ne hundred and seventy-five Aussie
Specialists and 55 suppliers took part in the Australian Tourist
Commission's annual training event earlier this month. Known as
Corroboree, the Aborigine word for powwow, the event combined a fam
trip to Australia and a two-night workshop at the Renaissance Los
Angeles Airport Hotel, April 27 to 28.
According to Lyndel Gray, the Australian Tourist Commission's
regional director for the Americas, based in Los Angeles, the
Corroboree 2001 proved to be a huge success, with agents responding
well to the board's renewed emphasis on hands-on training.
no doubt that the most effective way for agents to improve their
Australia education and to lift their sales of Australian vacations
is for them to experience the destination and the product
firsthand," she said.
"From our perspective, this is the most effective form of
assistance we can provide to our agent partners, and they, too,
recognize that the better they know Australia, the better they can
Gray explained that this year's event offered agents a greater
range of fam trips than ever before, from pre-event trips to
Tasmania or the Northern Territory for advanced specialists, to
post-event fams to Queensland, southern Australia or
Melbourne-Victoria for newcomers.
"We provided two levels so that agents who had previously
experienced the 'icons' were able to visit less well-known
destinations and discover new parts of Australia," she said.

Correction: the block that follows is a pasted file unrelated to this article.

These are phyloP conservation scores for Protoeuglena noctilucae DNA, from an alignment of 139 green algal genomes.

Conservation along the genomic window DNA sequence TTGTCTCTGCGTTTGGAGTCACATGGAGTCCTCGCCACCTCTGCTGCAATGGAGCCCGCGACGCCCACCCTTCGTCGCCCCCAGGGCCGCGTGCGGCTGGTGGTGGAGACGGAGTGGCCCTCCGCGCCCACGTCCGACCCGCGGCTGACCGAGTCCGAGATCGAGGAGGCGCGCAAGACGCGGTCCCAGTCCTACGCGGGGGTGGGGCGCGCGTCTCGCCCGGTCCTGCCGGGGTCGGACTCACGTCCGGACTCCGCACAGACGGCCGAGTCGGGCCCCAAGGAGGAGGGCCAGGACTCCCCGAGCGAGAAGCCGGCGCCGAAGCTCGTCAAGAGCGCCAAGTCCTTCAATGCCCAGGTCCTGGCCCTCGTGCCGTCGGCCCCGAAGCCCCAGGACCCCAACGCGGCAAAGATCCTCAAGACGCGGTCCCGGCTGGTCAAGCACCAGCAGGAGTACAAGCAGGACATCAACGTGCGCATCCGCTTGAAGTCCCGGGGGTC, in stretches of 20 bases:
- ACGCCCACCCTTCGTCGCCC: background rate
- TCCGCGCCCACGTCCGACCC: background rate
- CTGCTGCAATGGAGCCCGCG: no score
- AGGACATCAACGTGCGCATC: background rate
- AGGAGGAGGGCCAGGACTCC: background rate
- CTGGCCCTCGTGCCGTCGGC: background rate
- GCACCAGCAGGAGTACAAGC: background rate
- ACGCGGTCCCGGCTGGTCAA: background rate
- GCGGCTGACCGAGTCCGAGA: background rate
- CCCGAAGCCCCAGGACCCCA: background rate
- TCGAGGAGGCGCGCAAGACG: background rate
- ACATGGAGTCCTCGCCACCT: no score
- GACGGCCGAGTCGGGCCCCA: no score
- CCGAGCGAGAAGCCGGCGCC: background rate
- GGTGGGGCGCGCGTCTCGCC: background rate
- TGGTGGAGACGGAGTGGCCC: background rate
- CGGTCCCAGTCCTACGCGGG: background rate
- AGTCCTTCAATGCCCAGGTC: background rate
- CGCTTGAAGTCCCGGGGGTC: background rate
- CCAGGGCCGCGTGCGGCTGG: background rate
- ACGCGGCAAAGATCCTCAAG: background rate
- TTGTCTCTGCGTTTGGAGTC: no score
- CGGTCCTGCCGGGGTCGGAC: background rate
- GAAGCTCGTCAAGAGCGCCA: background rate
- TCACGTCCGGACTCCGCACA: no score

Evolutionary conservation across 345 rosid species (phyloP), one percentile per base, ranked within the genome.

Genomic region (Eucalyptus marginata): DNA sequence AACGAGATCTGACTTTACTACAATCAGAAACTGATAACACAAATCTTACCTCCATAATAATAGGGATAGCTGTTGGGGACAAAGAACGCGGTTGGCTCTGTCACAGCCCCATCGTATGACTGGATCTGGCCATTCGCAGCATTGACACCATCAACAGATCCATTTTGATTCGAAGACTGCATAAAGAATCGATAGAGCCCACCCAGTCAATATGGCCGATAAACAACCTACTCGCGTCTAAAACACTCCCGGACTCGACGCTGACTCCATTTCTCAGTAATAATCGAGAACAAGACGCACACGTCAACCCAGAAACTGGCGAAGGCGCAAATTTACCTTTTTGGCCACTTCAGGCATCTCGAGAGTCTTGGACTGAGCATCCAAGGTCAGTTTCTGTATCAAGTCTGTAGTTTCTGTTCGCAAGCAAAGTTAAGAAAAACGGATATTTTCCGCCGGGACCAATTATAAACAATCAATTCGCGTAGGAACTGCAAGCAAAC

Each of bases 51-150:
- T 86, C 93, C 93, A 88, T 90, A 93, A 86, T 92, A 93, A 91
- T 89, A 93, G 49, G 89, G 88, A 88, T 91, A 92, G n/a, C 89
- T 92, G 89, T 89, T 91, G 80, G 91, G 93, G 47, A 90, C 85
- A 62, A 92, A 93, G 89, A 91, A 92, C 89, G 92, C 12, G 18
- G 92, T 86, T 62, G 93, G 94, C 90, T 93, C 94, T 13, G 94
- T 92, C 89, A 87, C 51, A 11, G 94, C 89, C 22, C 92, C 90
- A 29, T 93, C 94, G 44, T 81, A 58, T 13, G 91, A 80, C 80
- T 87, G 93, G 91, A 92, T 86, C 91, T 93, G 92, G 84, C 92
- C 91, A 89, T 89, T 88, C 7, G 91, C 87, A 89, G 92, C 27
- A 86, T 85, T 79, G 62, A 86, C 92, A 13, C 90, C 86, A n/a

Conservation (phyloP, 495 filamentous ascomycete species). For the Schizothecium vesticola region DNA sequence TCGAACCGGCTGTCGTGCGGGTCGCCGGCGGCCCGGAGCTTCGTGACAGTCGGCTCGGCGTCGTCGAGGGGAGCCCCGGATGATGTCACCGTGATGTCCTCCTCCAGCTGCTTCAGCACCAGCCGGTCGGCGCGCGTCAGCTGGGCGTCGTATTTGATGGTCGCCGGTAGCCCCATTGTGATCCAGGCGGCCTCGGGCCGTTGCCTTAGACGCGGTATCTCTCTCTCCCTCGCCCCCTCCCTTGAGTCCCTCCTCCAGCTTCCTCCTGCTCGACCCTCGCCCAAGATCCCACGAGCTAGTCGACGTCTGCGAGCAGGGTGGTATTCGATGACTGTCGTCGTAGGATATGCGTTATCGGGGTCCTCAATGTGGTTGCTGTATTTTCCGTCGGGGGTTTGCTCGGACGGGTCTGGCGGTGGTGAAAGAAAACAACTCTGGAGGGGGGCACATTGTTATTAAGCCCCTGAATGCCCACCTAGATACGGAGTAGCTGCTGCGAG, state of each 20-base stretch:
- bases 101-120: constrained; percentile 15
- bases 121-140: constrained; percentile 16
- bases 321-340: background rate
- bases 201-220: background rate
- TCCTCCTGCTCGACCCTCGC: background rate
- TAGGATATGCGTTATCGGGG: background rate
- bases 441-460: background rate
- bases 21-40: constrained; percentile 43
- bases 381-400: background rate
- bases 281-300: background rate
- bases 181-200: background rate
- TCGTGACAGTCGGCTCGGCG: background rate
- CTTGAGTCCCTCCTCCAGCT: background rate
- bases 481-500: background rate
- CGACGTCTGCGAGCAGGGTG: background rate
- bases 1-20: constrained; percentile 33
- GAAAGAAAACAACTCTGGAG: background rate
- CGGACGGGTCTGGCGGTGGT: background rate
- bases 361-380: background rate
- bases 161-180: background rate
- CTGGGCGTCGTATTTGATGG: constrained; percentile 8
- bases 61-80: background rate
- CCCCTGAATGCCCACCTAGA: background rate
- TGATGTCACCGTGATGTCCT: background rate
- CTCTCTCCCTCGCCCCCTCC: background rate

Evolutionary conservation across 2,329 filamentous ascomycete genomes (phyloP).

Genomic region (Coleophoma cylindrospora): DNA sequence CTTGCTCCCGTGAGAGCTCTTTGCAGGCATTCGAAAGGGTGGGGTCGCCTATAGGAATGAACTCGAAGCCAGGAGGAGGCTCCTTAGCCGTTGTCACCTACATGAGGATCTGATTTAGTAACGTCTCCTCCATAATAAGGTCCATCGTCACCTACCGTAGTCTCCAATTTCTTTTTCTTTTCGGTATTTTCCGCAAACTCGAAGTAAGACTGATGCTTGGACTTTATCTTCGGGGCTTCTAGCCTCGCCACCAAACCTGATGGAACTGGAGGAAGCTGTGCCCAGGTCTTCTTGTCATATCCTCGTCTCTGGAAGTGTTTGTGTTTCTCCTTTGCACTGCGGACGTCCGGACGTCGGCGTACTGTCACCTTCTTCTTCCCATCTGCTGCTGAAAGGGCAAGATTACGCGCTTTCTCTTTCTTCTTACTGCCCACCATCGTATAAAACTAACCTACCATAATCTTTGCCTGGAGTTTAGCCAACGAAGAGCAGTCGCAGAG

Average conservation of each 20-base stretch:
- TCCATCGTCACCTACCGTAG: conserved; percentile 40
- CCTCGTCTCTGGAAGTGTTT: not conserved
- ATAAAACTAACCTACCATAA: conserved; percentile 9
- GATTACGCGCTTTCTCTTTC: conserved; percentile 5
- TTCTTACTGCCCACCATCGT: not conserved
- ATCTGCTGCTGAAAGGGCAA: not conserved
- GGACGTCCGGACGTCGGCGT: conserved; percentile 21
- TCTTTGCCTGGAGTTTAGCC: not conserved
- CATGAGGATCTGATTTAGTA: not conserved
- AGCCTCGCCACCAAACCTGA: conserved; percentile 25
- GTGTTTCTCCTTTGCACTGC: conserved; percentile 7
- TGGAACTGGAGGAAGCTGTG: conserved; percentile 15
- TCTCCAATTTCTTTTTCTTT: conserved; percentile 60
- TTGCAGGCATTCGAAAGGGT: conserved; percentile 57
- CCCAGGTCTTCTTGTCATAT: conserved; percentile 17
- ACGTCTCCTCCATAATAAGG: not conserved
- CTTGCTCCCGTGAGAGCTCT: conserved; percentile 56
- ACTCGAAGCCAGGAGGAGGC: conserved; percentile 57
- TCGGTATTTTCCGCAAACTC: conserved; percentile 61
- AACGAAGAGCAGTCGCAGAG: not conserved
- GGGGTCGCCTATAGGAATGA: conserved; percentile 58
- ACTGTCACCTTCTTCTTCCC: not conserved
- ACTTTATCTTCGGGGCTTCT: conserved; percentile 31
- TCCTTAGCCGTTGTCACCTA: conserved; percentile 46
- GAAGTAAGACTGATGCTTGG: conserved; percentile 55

Meanwhile, the Corroboree's workshop component incorporated
meetings with state and territory tourism organization
representatives, roundtable discussions with wholesalers and tour
operators and presentations from Qantas Airways and Air New
Corroboree also featured a gala dinner for the presentation of
the seventh annual Opal Awards, which went to six winners.
"The awards give the Australian Tourist Commission an
opportunity to officially recognize the excellence of our agents,"
said Gray. "The standard of entries improves every year. It is
exciting to see the professionalism and commitment that so many of
our agents demonstrate toward their clients and their
Gray believes that the Aussie Specialist Program, one of the
first of its kind to be developed for retailers in North America,
continues to deliver excellent results for its agency members.
"Becoming an Aussie Specialist provides an agent with a unique
selling point, a real differentiation from all the competitors,"
"This sort of specialist skill is becoming increasingly
important in retail travel."
-- Michele San Filippo
Opal Awards: The winners are ...
his year's Australian Tourist
Commission's Aussie Specialist event, Corroboree 2001, featured the
seventh annual Opal Awards, which recognized six agency owners for
their essays describing projects in select categories.
Two agents won in more than one area: Maureen Jones of All
Horizons Rancho Travel in Los Altos, Calif., for Best Window
Display and Best Itinerary FIT Group or Special Interest (Deluxe),
and Lynda Wojt of Let's Talk Australia in Portland, Ore., for Best
Consumer Event and Best Print, Radio or Television Campaign.
Other winners were: Karolyn Wrightson of Essential Down Under
Travel in Hastings-on-Hudson, N.Y., for Best Itinerary FIT Group or
Special Interest (Budget); Debbie Krumreich of Adventure Life Tours
in Indianapolis, for Best Direct-Mail Campaign;
Don Kiselewski of Palm Beach Gardens (Fla.) Travel for Best